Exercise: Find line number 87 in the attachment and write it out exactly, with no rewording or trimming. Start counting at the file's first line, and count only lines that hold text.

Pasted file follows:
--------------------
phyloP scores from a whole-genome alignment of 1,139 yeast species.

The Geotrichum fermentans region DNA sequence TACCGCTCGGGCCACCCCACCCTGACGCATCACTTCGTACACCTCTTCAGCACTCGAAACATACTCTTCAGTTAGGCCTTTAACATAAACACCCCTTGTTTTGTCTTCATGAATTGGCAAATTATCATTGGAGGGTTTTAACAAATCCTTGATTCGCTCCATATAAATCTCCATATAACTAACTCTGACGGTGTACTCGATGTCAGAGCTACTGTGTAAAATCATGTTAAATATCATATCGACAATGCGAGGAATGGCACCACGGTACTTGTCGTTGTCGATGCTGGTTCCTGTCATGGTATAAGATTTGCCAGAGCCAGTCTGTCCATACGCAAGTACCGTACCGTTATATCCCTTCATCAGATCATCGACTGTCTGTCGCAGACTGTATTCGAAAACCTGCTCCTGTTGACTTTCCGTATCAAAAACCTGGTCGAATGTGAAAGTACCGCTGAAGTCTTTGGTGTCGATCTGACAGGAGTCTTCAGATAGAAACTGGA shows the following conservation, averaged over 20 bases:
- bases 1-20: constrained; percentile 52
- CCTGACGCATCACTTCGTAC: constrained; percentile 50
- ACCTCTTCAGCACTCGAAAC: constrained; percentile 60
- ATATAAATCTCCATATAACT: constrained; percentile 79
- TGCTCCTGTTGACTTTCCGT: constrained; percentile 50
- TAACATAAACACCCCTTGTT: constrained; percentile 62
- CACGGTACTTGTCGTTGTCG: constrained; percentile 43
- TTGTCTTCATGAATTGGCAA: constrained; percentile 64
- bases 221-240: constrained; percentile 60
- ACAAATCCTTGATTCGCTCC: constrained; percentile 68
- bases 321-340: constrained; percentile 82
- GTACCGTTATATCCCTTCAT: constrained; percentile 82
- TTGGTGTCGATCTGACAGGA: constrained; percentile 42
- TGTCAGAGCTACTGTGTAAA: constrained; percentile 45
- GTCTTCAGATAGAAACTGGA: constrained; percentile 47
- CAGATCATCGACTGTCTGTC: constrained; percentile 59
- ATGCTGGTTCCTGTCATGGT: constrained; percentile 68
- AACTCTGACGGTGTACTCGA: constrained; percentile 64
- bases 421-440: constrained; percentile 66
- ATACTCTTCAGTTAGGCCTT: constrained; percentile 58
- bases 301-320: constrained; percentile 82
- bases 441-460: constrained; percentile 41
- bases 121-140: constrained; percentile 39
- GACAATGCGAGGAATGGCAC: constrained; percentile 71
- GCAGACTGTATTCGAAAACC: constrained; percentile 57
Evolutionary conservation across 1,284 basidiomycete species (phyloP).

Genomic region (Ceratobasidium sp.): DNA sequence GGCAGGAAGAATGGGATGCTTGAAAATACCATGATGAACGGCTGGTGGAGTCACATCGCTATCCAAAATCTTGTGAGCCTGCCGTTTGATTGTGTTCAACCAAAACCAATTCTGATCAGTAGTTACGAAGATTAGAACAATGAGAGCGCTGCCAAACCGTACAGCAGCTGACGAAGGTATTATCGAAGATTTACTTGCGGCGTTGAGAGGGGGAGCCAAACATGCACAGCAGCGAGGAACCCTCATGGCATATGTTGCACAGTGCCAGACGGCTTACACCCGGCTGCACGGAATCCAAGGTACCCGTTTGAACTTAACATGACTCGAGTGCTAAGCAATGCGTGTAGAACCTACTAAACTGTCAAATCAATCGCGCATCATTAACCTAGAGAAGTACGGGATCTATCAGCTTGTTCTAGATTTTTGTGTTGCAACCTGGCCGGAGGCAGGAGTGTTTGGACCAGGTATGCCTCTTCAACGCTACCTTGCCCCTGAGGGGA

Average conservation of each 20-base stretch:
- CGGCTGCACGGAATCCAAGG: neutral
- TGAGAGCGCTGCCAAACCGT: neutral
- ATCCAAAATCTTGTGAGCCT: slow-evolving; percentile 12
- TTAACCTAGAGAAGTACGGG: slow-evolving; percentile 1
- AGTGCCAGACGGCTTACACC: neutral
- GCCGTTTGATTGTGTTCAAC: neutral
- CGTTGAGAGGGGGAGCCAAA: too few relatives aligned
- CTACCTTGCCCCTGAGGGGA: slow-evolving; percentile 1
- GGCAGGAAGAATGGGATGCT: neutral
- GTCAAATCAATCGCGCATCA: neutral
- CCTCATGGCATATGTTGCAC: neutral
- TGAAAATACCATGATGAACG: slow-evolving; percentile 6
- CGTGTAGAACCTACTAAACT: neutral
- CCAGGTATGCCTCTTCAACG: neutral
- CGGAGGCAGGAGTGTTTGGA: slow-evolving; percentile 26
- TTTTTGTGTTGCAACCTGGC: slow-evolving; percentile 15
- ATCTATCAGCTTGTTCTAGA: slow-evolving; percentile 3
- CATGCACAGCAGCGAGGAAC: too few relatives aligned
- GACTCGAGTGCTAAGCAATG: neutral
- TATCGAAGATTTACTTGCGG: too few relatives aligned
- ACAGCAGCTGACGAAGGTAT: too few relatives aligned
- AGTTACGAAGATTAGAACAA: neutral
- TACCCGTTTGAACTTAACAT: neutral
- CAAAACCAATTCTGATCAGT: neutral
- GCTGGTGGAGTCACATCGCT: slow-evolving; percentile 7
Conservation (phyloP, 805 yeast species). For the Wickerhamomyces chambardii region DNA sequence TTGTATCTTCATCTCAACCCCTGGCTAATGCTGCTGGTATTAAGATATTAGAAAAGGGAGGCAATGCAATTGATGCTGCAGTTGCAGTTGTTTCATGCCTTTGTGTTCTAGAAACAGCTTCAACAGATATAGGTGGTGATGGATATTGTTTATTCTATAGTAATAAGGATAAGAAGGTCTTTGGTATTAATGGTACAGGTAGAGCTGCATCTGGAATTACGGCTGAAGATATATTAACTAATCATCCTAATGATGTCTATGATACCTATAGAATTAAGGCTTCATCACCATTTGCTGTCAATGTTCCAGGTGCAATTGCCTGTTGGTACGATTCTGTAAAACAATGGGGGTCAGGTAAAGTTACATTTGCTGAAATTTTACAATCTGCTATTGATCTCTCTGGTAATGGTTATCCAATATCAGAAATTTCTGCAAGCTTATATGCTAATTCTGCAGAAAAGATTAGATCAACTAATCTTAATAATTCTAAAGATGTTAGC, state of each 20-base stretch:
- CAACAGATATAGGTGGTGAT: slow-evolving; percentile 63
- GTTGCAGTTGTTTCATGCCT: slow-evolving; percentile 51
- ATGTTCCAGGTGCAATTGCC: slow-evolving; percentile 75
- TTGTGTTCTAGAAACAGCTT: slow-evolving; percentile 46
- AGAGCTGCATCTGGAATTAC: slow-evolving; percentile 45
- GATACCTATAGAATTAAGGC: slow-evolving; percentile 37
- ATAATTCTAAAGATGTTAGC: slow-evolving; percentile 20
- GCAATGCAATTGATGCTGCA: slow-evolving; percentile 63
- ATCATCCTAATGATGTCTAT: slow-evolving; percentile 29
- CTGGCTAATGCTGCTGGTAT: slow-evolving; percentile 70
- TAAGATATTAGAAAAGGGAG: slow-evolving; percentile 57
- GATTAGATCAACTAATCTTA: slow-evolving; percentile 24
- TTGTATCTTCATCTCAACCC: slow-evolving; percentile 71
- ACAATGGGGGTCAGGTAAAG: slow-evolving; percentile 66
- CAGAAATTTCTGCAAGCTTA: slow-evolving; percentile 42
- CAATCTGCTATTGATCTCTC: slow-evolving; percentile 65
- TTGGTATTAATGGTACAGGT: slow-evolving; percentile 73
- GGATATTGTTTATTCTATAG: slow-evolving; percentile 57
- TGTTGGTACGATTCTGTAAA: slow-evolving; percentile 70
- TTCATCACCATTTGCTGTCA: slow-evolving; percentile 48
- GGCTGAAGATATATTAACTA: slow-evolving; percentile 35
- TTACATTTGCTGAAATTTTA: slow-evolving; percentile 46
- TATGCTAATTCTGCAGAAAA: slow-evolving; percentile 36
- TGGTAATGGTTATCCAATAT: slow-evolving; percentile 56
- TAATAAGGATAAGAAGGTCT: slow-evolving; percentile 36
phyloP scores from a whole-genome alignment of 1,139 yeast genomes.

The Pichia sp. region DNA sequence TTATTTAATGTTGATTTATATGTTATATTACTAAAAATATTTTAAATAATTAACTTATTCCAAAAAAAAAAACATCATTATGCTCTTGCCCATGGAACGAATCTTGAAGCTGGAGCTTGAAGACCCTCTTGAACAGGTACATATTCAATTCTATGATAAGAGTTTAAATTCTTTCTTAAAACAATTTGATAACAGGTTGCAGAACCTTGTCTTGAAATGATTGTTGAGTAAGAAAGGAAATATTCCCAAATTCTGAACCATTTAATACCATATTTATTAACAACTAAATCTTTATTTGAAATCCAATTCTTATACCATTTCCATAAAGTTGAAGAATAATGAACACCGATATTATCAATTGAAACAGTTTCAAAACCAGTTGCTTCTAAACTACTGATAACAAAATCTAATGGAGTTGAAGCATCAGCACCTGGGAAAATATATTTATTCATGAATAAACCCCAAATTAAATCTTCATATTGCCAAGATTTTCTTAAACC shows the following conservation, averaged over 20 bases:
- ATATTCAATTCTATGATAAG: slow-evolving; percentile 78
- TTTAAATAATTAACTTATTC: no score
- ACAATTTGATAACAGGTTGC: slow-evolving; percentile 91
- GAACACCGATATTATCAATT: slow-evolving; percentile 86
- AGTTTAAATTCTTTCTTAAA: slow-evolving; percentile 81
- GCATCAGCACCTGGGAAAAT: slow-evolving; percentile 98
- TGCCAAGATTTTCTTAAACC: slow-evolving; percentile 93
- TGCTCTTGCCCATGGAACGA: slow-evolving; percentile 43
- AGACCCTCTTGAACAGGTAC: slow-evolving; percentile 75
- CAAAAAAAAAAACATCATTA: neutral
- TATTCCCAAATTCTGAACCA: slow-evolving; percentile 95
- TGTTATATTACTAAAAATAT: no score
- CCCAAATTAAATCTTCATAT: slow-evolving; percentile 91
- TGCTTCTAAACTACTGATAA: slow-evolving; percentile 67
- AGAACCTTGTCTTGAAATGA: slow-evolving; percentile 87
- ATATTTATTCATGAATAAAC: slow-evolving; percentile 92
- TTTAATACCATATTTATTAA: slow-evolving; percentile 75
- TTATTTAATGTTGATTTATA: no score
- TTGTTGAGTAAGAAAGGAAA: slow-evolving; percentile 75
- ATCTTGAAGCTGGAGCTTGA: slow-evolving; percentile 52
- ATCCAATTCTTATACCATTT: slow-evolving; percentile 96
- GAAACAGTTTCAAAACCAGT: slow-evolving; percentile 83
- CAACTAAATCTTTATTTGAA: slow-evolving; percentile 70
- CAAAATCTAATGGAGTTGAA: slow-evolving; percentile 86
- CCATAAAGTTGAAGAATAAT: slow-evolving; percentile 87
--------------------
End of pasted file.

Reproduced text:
- GAACACCGATATTATCAATT: slow-evolving; percentile 86